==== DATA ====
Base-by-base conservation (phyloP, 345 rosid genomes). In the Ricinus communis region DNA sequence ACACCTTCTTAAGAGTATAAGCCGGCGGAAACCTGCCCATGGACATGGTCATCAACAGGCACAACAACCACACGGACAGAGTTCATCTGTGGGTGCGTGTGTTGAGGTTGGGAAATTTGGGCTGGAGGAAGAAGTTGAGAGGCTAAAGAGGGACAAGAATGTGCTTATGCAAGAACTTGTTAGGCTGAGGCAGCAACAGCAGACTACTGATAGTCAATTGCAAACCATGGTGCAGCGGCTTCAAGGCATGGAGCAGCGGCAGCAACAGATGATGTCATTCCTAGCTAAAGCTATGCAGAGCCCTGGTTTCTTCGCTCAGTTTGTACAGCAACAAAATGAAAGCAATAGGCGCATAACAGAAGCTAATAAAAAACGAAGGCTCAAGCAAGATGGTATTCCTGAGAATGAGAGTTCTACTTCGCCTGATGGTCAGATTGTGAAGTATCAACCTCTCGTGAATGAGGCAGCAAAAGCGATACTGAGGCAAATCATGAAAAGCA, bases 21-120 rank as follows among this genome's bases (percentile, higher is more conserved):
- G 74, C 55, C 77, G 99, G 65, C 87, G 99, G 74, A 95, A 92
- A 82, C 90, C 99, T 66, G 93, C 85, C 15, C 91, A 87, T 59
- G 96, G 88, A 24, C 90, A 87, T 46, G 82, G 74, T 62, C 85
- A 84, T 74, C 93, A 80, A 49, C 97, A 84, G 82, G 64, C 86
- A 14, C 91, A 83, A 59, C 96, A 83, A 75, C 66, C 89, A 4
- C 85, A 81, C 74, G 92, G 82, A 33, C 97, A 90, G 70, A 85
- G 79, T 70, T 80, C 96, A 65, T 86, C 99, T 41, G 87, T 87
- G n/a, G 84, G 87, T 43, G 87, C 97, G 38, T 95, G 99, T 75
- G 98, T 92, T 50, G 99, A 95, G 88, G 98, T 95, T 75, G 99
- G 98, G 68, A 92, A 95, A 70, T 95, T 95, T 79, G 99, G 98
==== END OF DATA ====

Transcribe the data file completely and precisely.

Base-by-base conservation (phyloP, 345 rosid genomes). In the Ricinus communis region DNA sequence ACACCTTCTTAAGAGTATAAGCCGGCGGAAACCTGCCCATGGACATGGTCATCAACAGGCACAACAACCACACGGACAGAGTTCATCTGTGGGTGCGTGTGTTGAGGTTGGGAAATTTGGGCTGGAGGAAGAAGTTGAGAGGCTAAAGAGGGACAAGAATGTGCTTATGCAAGAACTTGTTAGGCTGAGGCAGCAACAGCAGACTACTGATAGTCAATTGCAAACCATGGTGCAGCGGCTTCAAGGCATGGAGCAGCGGCAGCAACAGATGATGTCATTCCTAGCTAAAGCTATGCAGAGCCCTGGTTTCTTCGCTCAGTTTGTACAGCAACAAAATGAAAGCAATAGGCGCATAACAGAAGCTAATAAAAAACGAAGGCTCAAGCAAGATGGTATTCCTGAGAATGAGAGTTCTACTTCGCCTGATGGTCAGATTGTGAAGTATCAACCTCTCGTGAATGAGGCAGCAAAAGCGATACTGAGGCAAATCATGAAAAGCA, bases 21-120 rank as follows among this genome's bases (percentile, higher is more conserved):
- G 74, C 55, C 77, G 99, G 65, C 87, G 99, G 74, A 95, A 92
- A 82, C 90, C 99, T 66, G 93, C 85, C 15, C 91, A 87, T 59
- G 96, G 88, A 24, C 90, A 87, T 46, G 82, G 74, T 62, C 85
- A 84, T 74, C 93, A 80, A 49, C 97, A 84, G 82, G 64, C 86
- A 14, C 91, A 83, A 59, C 96, A 83, A 75, C 66, C 89, A 4
- C 85, A 81, C 74, G 92, G 82, A 33, C 97, A 90, G 70, A 85
- G 79, T 70, T 80, C 96, A 65, T 86, C 99, T 41, G 87, T 87
- G n/a, G 84, G 87, T 43, G 87, C 97, G 38, T 95, G 99, T 75
- G 98, T 92, T 50, G 99, A 95, G 88, G 98, T 95, T 75, G 99
- G 98, G 68, A 92, A 95, A 70, T 95, T 95, T 79, G 99, G 98